At their regular selectboard meeting on Wednesday, August 2, selectboard members approved several changes to the ordinance – changing a yield sign at the intersection of Haystack Road and Chimney Hill Road to a stop sign, posting Look Road as a 25 mph zone, correcting the spelling of Myhre Hill Drive – and, according to the posted meeting minutes, prohibiting overnight parking, 2 am to 6 am, in municipal parking lots from November 15 to April 15.
Wilmington resident Jack Dolan says the change will leave some village workers and residents without a place to park their vehicles overnight or during late night and early morning working hours. “My main concern is the people who live in the village and don't have a place to park their cars other than the municipal lots,” Dolan says. “They can't park on the street, so where are they going to park? It puts them in a complete bind.”
Dolan also notes that there are restaurant workers and other employees who begin work before 6 am and need to park somewhere in town, as well as bar employees who work past 2 am.
Ginny Blake, owner of the Village Pub on South Main Street, says she's concerned about how her employees, who often park at the nearby Dixon Lot or the Church Street Lot may be affected by the change. “We close at 2 or 2:30 am, and we don't get out of here until 3 am,” she says. “They're saying vehicles have to be out of the lot at 2 am. That seems a little harsh.”
Blake is also a landlord, renting four apartments above the pub. With no on-site parking, she says her tenants would have to arrange private parking elsewhere or get up at 2 am every morning to move their vehicles. “Where are they supposed to park?” Blake asks. “They want their cars to be in a safe place, and the municipal lot is one of the safest places to park overnight.”
She says her tenants are already careful to move their cars every day, so they don't violate the maximum 24-hour parking limit for the lots.
According to Wilmington Selectboard Chair Tom Fitzgerald, the change in the ordinance was a reaction to the town highway department's frustrating experiences clearing the lots during winters with heavy snowfall. “They couldn't plow the lots because people had parked their vehicles and left them,” Fitzgerald said. “(Road supervisor) Bill Hunt came to us and asked us to at least try not having parking there during storms.”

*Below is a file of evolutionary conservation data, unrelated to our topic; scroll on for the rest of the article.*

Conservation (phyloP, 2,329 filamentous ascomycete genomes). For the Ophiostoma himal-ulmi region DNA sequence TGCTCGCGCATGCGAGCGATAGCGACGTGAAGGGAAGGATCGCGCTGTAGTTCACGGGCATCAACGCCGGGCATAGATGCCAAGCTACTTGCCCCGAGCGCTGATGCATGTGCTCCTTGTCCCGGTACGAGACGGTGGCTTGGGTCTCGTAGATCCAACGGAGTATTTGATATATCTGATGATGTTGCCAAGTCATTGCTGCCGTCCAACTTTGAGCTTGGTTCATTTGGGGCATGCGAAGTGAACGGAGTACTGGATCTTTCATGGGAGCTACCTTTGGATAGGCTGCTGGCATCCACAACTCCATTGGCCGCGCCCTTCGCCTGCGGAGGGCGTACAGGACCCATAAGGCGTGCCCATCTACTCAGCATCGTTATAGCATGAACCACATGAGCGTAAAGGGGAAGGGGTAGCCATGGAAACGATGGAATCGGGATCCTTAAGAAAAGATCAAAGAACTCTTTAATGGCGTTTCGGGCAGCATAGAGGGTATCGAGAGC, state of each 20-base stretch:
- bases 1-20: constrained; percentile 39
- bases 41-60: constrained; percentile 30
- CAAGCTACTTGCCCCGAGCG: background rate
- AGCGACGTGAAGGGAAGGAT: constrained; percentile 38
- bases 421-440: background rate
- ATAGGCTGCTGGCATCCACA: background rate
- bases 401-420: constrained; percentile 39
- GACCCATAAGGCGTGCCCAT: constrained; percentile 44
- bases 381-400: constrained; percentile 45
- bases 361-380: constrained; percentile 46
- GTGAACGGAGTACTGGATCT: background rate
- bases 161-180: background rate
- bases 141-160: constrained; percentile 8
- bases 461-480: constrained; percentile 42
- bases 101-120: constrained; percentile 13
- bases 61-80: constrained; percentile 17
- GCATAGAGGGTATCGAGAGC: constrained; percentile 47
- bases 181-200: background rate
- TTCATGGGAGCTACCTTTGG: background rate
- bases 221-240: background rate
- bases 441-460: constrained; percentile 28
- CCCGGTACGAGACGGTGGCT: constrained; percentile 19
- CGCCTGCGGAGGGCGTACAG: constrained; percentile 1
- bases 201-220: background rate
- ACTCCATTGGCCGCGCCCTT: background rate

Fitzgerald says the change is temporary at this point, intended to last a year before it's reviewed. “If it's really adverse, it will be reconsidered. But we've got to do something.”
And, although the minutes of the meeting appear to suggest that overnight parking is banned from all municipal lots, the updated ordinance, confirmed by Fitzgerald, only specifies the Dixon and Church Street lots. The parking area behind the shops on West Main Street will remain open for overnight parking year round. But Fitzgerald says the future of that lot, which was created by the town through multiple lease agreements with West Main Street property owners, is uncertain. “Interim Town Manager Gretchen Havreluk has been trying to renew the leases,” Fitzgerald says, “But only two have signed.”
Under the lease terms, the town provides maintenance of the West Main Street lot, including the winter plowing. Without the signed lease agreements, there may be no parking and no snow removal in the lot.
But even if the agreements are signed by winter, Blake questions whether pushing parking farther away is safe for her employees. She says it can be dangerous to be walking the streets in a snowstorm at 3 am. “What am I supposed to say when my girls ask me where they're supposed to move to? Someone said they could park over by the recycling, but nobody wants to walk there, alone, at 3 am. And where are my elderly and disabled tenants supposed to park?”
Dolan says he has gotten a lot of positive response from his petition, as well as angry reactions when people hear what it's about. “I understand the town's problem, and some people abuse the municipal parking. Well, tow the abusers.”
Dolan's petition can be found at the Cup 'n' Saucer restaurant, C&S Beverage, Pettee Memorial Library, the Village Pub, Bartleby's Books, Dot's, North Star Pizza, Twice Blessed, the Coffee House, and